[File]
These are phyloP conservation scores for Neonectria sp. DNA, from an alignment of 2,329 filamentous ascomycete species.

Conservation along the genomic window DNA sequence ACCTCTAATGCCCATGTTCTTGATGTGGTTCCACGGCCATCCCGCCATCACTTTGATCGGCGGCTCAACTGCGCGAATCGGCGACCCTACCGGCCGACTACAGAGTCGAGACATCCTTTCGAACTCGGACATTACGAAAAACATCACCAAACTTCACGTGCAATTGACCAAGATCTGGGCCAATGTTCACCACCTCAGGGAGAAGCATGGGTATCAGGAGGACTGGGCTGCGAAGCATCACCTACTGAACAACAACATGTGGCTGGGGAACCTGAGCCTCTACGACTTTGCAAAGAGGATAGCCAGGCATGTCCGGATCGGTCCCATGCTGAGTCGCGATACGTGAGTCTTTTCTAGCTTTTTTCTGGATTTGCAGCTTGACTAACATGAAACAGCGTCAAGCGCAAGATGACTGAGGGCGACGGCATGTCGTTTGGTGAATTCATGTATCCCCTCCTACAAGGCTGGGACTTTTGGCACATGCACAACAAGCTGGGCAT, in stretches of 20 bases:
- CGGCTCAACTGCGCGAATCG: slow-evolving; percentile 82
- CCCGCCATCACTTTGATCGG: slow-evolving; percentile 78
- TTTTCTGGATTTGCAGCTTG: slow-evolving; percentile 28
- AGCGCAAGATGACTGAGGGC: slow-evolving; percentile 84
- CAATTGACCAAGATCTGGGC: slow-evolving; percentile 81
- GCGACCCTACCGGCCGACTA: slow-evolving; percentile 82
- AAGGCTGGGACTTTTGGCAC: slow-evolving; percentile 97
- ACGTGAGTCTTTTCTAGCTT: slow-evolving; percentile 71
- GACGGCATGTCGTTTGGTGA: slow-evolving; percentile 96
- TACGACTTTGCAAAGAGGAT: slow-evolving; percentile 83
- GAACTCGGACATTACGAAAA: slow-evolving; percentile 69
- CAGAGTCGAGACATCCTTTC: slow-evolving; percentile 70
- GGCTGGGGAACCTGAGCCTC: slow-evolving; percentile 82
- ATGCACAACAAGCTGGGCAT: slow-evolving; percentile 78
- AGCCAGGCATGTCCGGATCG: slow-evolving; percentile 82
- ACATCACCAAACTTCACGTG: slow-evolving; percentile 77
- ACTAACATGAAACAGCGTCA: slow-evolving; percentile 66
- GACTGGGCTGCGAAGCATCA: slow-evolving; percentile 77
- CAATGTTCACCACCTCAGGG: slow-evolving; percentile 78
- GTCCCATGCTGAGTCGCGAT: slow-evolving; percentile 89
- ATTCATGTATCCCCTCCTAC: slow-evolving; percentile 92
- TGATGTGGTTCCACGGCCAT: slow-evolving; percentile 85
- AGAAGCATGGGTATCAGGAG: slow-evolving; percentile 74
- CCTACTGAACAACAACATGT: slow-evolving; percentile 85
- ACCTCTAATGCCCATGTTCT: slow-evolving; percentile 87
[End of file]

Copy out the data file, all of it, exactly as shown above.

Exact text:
These are phyloP conservation scores for Neonectria sp. DNA, from an alignment of 2,329 filamentous ascomycete species.

Conservation along the genomic window DNA sequence ACCTCTAATGCCCATGTTCTTGATGTGGTTCCACGGCCATCCCGCCATCACTTTGATCGGCGGCTCAACTGCGCGAATCGGCGACCCTACCGGCCGACTACAGAGTCGAGACATCCTTTCGAACTCGGACATTACGAAAAACATCACCAAACTTCACGTGCAATTGACCAAGATCTGGGCCAATGTTCACCACCTCAGGGAGAAGCATGGGTATCAGGAGGACTGGGCTGCGAAGCATCACCTACTGAACAACAACATGTGGCTGGGGAACCTGAGCCTCTACGACTTTGCAAAGAGGATAGCCAGGCATGTCCGGATCGGTCCCATGCTGAGTCGCGATACGTGAGTCTTTTCTAGCTTTTTTCTGGATTTGCAGCTTGACTAACATGAAACAGCGTCAAGCGCAAGATGACTGAGGGCGACGGCATGTCGTTTGGTGAATTCATGTATCCCCTCCTACAAGGCTGGGACTTTTGGCACATGCACAACAAGCTGGGCAT, in stretches of 20 bases:
- CGGCTCAACTGCGCGAATCG: slow-evolving; percentile 82
- CCCGCCATCACTTTGATCGG: slow-evolving; percentile 78
- TTTTCTGGATTTGCAGCTTG: slow-evolving; percentile 28
- AGCGCAAGATGACTGAGGGC: slow-evolving; percentile 84
- CAATTGACCAAGATCTGGGC: slow-evolving; percentile 81
- GCGACCCTACCGGCCGACTA: slow-evolving; percentile 82
- AAGGCTGGGACTTTTGGCAC: slow-evolving; percentile 97
- ACGTGAGTCTTTTCTAGCTT: slow-evolving; percentile 71
- GACGGCATGTCGTTTGGTGA: slow-evolving; percentile 96
- TACGACTTTGCAAAGAGGAT: slow-evolving; percentile 83
- GAACTCGGACATTACGAAAA: slow-evolving; percentile 69
- CAGAGTCGAGACATCCTTTC: slow-evolving; percentile 70
- GGCTGGGGAACCTGAGCCTC: slow-evolving; percentile 82
- ATGCACAACAAGCTGGGCAT: slow-evolving; percentile 78
- AGCCAGGCATGTCCGGATCG: slow-evolving; percentile 82
- ACATCACCAAACTTCACGTG: slow-evolving; percentile 77
- ACTAACATGAAACAGCGTCA: slow-evolving; percentile 66
- GACTGGGCTGCGAAGCATCA: slow-evolving; percentile 77
- CAATGTTCACCACCTCAGGG: slow-evolving; percentile 78
- GTCCCATGCTGAGTCGCGAT: slow-evolving; percentile 89
- ATTCATGTATCCCCTCCTAC: slow-evolving; percentile 92
- TGATGTGGTTCCACGGCCAT: slow-evolving; percentile 85
- AGAAGCATGGGTATCAGGAG: slow-evolving; percentile 74
- CCTACTGAACAACAACATGT: slow-evolving; percentile 85
- ACCTCTAATGCCCATGTTCT: slow-evolving; percentile 87